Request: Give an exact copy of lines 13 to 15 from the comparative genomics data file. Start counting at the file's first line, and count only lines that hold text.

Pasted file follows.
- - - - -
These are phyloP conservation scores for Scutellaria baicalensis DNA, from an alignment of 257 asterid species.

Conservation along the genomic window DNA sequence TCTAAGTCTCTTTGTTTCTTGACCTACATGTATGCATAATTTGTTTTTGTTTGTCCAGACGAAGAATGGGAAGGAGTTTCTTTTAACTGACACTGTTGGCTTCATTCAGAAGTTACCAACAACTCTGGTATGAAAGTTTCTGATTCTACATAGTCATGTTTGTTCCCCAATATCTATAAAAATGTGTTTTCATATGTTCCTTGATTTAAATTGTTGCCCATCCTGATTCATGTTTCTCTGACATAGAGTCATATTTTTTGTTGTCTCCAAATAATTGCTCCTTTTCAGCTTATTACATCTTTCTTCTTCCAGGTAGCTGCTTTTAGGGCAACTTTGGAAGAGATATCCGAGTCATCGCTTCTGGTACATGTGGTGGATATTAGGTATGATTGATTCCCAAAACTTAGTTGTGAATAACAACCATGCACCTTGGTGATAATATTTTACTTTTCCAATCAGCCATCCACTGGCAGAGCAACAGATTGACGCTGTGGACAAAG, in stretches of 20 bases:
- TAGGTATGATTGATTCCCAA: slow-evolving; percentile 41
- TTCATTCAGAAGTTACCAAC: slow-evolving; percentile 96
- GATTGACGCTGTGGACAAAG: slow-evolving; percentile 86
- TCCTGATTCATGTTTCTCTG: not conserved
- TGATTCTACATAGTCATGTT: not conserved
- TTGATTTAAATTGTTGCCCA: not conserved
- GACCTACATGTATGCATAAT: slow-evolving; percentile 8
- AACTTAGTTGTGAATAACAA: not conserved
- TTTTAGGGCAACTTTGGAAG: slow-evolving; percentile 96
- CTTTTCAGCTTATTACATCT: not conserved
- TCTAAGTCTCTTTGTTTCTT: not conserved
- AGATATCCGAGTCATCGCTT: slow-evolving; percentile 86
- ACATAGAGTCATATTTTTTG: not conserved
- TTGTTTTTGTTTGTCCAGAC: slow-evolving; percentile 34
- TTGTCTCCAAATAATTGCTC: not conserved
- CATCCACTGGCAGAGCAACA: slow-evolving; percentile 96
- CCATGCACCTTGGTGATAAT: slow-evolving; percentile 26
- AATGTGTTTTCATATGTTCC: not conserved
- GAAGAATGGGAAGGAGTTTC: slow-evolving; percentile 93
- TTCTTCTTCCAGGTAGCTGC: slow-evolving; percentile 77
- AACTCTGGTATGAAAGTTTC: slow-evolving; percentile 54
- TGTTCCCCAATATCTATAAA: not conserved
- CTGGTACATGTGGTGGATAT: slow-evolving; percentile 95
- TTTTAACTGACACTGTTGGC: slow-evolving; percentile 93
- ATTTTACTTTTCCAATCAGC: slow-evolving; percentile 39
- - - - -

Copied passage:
- TCTAAGTCTCTTTGTTTCTT: not conserved
- AGATATCCGAGTCATCGCTT: slow-evolving; percentile 86
- ACATAGAGTCATATTTTTTG: not conserved